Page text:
Gabriel Velasquez doesn’t think of himself as an artist, says he isn’t one and simply admires those who are.
Especially artists in and around his native Columbia. But his wife Miryam says differently.
“Look,” she said, holding a painting so that its back side is to the viewer.
She flips it around, revealing a landscape as seen through the frame of a gate within a rocky wall. There are definitely several perspectives from which to view this picture, and though it doesn’t reflect the artist Ramon Pinto Pabon’s style, his signature can be found at the bottom alongside that of Gabriel Velasquez.
“And he is an artist,” Miryam Velaesquez said, looking again at her husband’s work. “He went to Pabon’s studio and painted beside Pabon.”
It’s true. Pabon is a name artist in South America, his work sought by collectors from throughout the continent. Gabriel Velasquez is his friend and gallery representative. When looking at the painting between his wife’s hands, you also can add the title of fellow artist to that list, because Gabriel Velasquez truly is a painter. But his mission isn’t to argue that point. He’s more interested in the artists he shows in his gallery, The Masters Gallery.
It’s located at 8775 Jefferson Highway, and along with Pabon, it’s the American home to works by 10 South American artists. The gallery will host an open house to highlight its artists from 5 p.m. to 8 p.m. Sept. 18.
“They’re all known in South America and Latin America,” Velasquez said. “And I know each of them. I visit their studios each year, and they show me their work. I pick out the paintings that we will show in our gallery.”
The Masters Gallery is the only American exposure for most of these artists.
“We show the work of some local artists, too,” Gabriel Velasquez said.
“But our gallery focuses on these artists from South America.”
He pauses for a moment for a quick glance at the work hanging around him. This is his passion, something that he does out of admiration for the artists and love of their work.
True, South America is Velasquez’s native home, but the United States has been his adopted home since the late 1970s. That’s when Velasquez moved his family to Baton Rouge and went through the legal process of becoming an American citizen.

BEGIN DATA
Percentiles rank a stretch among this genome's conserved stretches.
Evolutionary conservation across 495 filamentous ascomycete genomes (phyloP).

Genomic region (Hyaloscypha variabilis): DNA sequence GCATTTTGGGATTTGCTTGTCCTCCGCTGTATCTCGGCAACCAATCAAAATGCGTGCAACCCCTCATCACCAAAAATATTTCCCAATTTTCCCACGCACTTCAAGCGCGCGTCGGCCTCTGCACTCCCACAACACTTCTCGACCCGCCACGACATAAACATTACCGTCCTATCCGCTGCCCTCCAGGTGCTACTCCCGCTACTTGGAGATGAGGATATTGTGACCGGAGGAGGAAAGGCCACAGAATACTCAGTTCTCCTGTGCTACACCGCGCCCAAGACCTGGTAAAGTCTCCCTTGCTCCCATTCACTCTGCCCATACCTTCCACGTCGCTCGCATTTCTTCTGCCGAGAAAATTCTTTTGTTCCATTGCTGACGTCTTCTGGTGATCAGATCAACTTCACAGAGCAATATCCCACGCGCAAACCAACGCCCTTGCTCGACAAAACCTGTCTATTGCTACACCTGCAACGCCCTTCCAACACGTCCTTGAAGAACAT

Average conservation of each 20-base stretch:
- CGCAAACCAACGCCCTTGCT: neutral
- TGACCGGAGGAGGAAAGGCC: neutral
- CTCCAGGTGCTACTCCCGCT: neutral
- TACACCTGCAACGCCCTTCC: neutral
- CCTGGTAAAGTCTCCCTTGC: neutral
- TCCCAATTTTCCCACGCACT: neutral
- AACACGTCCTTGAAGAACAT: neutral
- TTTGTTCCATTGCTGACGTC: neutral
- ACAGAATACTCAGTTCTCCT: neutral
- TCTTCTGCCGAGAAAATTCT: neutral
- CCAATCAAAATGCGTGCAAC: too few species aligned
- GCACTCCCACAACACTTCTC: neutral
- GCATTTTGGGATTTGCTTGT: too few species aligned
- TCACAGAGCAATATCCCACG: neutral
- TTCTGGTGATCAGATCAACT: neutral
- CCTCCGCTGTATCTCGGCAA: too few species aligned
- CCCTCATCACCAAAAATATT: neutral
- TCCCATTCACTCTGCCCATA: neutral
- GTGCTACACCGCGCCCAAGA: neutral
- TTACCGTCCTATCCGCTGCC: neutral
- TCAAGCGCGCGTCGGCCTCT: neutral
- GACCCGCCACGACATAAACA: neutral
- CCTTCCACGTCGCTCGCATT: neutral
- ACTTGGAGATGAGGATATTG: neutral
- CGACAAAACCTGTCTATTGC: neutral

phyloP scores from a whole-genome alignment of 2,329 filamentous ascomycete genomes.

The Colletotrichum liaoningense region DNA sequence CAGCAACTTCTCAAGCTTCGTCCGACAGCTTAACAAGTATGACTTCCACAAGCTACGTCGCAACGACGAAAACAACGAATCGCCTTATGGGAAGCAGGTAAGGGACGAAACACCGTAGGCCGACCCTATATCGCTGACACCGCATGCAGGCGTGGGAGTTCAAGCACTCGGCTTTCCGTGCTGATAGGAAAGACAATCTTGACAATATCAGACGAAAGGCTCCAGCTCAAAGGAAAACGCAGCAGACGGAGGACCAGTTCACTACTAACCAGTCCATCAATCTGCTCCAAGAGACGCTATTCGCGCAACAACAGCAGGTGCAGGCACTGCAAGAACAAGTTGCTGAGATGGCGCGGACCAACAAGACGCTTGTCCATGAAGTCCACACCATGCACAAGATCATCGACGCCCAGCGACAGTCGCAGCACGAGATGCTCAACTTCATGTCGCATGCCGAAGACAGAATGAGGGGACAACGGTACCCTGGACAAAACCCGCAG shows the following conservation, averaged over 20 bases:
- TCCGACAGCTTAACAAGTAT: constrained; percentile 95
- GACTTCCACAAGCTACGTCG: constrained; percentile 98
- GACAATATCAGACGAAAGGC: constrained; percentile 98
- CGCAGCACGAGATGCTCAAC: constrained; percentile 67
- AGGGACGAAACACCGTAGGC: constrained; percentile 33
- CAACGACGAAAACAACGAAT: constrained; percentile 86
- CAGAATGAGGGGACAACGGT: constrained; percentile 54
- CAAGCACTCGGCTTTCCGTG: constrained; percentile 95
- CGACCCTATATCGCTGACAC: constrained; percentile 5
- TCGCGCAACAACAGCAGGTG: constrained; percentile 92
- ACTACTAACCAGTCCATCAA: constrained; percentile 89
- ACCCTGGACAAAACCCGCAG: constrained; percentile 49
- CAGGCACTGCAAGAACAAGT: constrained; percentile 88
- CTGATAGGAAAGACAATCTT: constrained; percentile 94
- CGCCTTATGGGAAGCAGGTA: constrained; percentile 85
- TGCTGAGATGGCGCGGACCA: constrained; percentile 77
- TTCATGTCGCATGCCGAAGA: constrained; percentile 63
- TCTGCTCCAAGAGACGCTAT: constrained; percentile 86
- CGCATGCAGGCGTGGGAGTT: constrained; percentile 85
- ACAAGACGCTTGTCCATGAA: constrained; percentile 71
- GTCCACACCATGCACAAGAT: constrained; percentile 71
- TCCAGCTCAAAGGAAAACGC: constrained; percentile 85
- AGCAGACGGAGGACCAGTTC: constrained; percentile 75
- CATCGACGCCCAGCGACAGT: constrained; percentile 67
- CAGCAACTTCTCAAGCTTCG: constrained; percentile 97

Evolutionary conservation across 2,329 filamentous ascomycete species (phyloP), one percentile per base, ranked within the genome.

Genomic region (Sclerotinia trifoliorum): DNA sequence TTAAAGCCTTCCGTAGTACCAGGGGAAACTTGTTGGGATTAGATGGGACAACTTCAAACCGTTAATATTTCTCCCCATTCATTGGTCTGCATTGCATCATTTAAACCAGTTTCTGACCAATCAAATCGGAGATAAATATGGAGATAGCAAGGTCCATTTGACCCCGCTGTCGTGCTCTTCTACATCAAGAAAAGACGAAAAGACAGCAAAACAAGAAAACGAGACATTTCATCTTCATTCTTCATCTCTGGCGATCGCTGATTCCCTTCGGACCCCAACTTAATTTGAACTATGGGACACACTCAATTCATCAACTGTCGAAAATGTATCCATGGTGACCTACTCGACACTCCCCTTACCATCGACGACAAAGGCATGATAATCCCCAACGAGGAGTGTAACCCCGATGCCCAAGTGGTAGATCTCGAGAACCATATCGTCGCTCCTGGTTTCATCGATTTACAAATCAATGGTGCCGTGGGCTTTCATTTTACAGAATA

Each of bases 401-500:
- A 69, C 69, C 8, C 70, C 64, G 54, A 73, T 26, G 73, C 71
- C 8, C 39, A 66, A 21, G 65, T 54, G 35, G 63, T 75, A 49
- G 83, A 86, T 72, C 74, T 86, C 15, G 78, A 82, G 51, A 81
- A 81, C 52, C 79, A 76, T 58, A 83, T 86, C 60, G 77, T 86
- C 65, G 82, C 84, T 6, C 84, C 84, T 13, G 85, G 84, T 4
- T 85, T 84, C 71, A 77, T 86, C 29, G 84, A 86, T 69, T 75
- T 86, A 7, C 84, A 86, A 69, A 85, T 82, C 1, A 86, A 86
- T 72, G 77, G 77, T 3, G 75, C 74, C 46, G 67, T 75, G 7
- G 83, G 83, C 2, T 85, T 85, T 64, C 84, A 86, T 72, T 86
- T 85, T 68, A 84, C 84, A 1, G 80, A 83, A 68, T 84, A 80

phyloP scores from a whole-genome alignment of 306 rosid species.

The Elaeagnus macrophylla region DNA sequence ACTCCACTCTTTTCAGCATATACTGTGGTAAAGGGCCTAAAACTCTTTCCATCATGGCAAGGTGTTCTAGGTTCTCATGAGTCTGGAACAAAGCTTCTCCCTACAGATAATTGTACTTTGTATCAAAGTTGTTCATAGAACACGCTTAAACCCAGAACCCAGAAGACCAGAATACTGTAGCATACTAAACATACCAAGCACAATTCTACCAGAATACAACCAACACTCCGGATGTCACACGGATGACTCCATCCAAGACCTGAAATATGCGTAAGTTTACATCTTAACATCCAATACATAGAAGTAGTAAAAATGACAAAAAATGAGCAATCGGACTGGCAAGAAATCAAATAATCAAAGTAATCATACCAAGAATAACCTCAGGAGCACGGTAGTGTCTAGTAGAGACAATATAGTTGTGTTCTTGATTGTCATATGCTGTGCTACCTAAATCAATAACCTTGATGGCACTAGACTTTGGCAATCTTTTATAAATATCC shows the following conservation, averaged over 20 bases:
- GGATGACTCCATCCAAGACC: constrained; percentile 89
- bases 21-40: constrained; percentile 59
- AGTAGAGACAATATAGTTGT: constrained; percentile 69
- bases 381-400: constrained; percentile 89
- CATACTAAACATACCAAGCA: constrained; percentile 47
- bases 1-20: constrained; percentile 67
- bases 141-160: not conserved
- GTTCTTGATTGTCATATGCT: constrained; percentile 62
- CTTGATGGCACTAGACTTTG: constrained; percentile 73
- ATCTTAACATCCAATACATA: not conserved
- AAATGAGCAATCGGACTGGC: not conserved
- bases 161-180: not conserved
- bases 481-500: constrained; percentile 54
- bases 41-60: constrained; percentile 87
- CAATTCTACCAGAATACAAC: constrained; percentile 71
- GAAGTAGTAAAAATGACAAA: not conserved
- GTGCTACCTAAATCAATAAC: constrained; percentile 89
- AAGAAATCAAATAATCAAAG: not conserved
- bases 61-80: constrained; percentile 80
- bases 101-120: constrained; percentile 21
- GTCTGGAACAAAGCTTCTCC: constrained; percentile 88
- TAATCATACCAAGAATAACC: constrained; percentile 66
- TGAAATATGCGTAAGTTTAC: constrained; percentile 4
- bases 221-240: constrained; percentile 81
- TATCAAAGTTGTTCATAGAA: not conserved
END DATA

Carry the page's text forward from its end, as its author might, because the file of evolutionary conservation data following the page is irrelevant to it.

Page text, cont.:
Velasquez had earned his degree in economics before coming to the United States and worked as director of operations for “Disney on Parade,” “Disney on Ice,” the Harlem Globetrotters and the Moscow Circus through their Central and South American markets.
In the 1980s, Velasquez shifted his attention to musical talent and showcased internationally renowned Latin American artists, then later began Gabriel’s Cajun Concessions, which has served as a food vendor at hundreds of festivals throughout the state.
Velasquez and his family still run the concessions business.
“The concessions help us fund the gallery,” Maurice Velasquez said.
Maurice is one of the Velasquez’s three sons. He and his brothers grew up in the United States, and Maurice helps with the business.
“My dad loves art,” he said. “He loves the work of the artists in South America, and all of them are renown there and in Europe.”
So, in 2005, Gabriel Velasquez began his mission to introduce these artists to the United States by opening The Masters Gallery. The gallery’s name is fitting, because these artists truly are masters in art, each with his or her own style, each piece telling its own story.
There’s the work by Alba Bautista, whose landscapes blend with finesse, rhythm and harmony. Bautista also makes his own wooden frames.
And then there’s the painting “Blue Hope” by Ivan Guayasamin. A man’s face dominates this large piece, hands clasped on either side. His eyes are closed, his lips pursed as if hoping or praying for something wonderful to happen.
“Talk about this teacher is talking about an art heritage and prestige that has overwhelmed all borders of the universe,” the gallery’s statement for the artist said. “Guayasamin is always surrounded by the aura of passion and beauty.”
“Now, when you look at this artist, this could be a scene out of New Orleans,” Maurice Velasquez said.
He points to Celis Leon’s painting, “Billiards.” Maurice is right. The men could very well be playing pool in a dark hall somewhere in the Crescent City. Still, there’s something different about this painting, something that places it in a different place and time away from New Orleans.
This is no ordinary pool hall. The men are wearing suits, and viewers will get the feeling that the stakes are high, really high. Something exciting is about to happen in this game of pool, and Leon’s vibrant colors amplify this.
“The apothesis of an art work expresses much of the quality of its author and is reflected in several of his works, and the original, which reveals rightly giving color, depth and authenticity to this duel in pool, show us an authentic Celis,” the gallery statement said.
“We have several works by Celis Leon, and he paints in different styles,” Maurice Velasquez said.
“I love his work.”
Then there’s the impressionistic work by Pabon, who also is Gabriel Velasquez’s teacher. One of Pabon’s diptychs is featured at the gallery’s entrance, a scene of vines and birds that could very well be found in Louisiana.
The colors reach out and tempt the viewer to step into the scene, blending with it, bathing in the grays, blues and reds.
There are so many more South and Latin American artists’ names here to be mentioned, Jaime Granados, Alice Lopez, Omar Rios, Gregory Thomas and Hernando Medina among them.
Gabriel Velasquez will continue his yearly travels to South America to visit with these artists and bring their works back to Baton Rouge, exposing them to American audiences.
He’ll continue creating his own work along the way, his creations guided by the hand of a painting master named Pabon.